I have met environmentalists who seem to have a blindspot where a sense of possibility might be expected. Things are so messed up, they say, it is futile to resist. The only thing is to begin making plans for the coming apocalypse. Time and again, I’ve written about the flaws in that argument, which starts with a critique of the existing order and comes out exactly where the powers-that-be want you to be, off to the side and out of their way. I’m not a purist: it takes profit motive to operationalize Braungart’s and McDonough’s crade-to-cradle manufacturing; if incentives lead to significant change, I’m for them. But what’s wrong with the TNC’s approach is the biggest blindspot of them all, the pervasive belief that Corporation Nation has the answers, that its denizens are more practical and innovative, more logical than their counterparts in other sectors, and that if we only apply their way of thinking to the wicked problems of our time, they’ll find a better way.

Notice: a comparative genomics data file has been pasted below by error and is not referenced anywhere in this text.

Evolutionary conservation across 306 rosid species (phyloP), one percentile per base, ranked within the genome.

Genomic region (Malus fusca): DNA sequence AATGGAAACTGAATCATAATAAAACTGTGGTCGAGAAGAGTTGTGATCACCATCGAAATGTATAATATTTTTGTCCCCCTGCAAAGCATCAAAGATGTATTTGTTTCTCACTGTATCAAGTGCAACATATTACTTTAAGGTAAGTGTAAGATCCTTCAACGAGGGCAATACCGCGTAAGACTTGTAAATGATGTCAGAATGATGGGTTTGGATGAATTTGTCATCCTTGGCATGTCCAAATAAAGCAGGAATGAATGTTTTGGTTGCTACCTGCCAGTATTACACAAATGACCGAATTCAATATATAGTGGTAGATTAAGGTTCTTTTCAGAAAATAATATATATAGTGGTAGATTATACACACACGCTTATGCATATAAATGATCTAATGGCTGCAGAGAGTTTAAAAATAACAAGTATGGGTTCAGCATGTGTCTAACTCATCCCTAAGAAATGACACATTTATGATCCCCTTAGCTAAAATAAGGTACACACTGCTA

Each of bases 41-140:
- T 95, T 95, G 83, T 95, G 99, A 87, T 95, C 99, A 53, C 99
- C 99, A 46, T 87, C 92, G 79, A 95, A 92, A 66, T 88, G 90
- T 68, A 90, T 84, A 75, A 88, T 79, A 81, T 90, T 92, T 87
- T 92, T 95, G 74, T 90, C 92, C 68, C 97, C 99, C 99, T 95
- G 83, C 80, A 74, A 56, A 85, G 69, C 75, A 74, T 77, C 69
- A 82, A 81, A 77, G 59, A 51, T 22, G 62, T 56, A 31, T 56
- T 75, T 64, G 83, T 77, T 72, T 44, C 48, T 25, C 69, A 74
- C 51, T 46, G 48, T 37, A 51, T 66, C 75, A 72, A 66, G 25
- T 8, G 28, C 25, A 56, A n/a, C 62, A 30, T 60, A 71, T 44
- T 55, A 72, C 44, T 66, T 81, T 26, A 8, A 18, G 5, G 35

So here’s what I want to ask: what are the data to support that proposition? I’ve been looking a long time, and all I’ve been able to find is another assumption, that if they’re rich, they must be right. Really?
Time for an antidote, no? How about “Love and Happiness” by Al Green? It always works for me.